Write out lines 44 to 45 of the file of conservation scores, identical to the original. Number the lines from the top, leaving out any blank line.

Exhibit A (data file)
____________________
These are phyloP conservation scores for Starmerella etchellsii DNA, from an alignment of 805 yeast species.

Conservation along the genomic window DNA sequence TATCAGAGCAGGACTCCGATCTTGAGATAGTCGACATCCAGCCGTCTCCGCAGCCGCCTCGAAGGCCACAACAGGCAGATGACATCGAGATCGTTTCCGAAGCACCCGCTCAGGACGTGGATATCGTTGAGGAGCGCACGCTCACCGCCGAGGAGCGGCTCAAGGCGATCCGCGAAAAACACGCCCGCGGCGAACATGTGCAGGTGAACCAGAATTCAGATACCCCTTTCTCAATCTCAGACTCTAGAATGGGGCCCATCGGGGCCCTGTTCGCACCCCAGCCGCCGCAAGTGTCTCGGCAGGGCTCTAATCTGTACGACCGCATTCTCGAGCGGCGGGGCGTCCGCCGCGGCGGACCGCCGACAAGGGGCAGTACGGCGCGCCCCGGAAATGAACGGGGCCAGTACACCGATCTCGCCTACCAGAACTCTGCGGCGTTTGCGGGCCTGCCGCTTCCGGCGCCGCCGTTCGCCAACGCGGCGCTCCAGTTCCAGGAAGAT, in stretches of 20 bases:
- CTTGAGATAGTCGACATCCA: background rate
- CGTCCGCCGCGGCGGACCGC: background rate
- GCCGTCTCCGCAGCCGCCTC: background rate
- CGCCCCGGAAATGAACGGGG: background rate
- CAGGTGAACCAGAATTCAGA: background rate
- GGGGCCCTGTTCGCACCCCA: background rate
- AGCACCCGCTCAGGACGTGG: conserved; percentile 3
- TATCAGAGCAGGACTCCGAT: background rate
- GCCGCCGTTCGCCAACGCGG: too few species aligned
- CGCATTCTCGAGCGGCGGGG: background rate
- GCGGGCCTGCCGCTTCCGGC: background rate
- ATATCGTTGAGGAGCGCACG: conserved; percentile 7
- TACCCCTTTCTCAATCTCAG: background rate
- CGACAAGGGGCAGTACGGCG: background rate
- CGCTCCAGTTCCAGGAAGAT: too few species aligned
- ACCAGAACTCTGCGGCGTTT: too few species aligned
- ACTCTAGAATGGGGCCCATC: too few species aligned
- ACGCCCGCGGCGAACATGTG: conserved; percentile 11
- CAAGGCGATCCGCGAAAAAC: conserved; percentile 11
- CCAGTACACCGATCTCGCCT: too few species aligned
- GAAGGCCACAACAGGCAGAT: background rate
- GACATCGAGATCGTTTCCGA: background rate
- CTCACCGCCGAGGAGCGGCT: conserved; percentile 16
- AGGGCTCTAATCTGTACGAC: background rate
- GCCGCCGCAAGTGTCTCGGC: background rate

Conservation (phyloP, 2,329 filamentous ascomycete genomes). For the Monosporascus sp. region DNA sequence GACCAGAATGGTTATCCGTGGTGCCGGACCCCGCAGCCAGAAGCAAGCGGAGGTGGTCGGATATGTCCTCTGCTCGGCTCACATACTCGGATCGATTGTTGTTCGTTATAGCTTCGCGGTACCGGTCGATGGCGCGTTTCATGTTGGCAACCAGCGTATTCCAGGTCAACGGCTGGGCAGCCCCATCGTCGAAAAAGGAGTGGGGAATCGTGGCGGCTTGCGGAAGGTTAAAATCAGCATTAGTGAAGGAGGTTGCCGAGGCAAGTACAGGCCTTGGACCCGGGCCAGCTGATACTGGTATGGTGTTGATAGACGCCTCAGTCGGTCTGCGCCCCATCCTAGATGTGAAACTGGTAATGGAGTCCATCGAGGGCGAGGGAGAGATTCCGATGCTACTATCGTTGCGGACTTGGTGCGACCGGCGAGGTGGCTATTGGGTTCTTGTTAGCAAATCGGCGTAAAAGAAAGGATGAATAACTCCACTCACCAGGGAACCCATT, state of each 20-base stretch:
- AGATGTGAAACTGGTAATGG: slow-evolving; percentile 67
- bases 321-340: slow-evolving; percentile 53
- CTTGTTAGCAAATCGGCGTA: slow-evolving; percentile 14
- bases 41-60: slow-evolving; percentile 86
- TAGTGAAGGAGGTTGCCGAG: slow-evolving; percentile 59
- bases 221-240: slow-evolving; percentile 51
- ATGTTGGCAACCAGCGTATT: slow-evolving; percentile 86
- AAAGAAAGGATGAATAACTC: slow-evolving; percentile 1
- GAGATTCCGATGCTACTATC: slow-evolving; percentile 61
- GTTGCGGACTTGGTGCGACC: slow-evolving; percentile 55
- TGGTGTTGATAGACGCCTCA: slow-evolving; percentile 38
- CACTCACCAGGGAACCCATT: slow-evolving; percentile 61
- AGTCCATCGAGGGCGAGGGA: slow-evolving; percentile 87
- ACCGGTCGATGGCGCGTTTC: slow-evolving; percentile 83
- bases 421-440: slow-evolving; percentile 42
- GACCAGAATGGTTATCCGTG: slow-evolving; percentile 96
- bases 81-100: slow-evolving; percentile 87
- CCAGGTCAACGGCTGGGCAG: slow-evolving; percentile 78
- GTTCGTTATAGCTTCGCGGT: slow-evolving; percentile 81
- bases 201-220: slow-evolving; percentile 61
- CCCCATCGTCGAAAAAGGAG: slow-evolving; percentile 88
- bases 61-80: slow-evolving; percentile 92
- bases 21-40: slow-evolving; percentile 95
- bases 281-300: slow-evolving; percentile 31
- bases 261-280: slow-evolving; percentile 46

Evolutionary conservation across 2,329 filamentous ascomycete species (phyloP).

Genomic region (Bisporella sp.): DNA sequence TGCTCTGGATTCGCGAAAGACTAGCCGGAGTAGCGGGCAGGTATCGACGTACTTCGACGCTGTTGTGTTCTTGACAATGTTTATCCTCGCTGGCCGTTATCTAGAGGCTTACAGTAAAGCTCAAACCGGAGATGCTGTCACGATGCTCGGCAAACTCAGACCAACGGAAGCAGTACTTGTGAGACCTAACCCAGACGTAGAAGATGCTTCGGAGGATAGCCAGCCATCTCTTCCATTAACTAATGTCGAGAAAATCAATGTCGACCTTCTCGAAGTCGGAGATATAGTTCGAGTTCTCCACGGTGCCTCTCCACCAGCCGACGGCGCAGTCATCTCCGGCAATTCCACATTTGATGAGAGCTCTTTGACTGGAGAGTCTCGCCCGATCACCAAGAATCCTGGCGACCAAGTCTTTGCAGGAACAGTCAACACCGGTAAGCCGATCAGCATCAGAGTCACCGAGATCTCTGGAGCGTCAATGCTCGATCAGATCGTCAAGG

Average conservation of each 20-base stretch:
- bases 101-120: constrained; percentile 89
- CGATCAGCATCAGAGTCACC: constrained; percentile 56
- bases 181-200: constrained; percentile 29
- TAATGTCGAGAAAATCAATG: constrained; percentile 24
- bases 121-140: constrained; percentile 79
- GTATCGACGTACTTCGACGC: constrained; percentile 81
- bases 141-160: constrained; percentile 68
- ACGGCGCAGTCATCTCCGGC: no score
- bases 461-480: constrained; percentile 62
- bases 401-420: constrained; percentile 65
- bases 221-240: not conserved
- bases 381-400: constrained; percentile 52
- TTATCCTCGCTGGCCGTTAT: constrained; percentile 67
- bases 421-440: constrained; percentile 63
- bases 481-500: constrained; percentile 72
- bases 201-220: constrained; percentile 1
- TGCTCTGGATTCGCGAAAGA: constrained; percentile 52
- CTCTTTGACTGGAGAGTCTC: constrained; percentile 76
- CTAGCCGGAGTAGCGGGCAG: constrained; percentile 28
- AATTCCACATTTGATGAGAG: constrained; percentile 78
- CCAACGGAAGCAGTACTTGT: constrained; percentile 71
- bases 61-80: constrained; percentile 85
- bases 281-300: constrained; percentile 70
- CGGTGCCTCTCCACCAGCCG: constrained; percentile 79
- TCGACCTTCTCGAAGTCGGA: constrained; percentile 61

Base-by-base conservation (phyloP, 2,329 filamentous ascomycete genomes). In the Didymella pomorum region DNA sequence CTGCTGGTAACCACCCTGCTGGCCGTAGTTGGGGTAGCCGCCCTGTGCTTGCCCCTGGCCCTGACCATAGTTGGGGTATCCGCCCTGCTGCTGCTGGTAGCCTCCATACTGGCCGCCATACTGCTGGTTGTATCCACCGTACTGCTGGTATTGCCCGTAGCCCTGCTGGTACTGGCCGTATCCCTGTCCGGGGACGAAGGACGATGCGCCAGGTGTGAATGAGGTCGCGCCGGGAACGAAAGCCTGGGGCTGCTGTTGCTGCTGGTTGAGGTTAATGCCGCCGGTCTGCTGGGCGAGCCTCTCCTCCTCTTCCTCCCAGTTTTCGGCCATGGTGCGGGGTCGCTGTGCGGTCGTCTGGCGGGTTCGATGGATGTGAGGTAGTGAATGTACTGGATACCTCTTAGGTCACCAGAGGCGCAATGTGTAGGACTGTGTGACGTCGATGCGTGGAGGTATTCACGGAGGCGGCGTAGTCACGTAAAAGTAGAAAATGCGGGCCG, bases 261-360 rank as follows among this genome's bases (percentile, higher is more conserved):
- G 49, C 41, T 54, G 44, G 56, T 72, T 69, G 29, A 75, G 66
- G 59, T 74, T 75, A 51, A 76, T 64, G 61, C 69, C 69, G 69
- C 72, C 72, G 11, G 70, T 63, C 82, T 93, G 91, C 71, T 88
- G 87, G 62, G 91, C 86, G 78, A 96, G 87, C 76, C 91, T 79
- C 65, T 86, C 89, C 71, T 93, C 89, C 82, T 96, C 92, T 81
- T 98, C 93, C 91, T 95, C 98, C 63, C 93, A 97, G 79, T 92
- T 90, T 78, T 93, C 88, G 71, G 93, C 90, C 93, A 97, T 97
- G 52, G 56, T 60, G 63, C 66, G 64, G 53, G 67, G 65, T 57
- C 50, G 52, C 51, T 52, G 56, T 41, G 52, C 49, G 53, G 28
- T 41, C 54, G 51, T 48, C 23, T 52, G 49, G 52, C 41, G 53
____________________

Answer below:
- GACCAGAATGGTTATCCGTG: slow-evolving; percentile 96
- bases 81-100: slow-evolving; percentile 87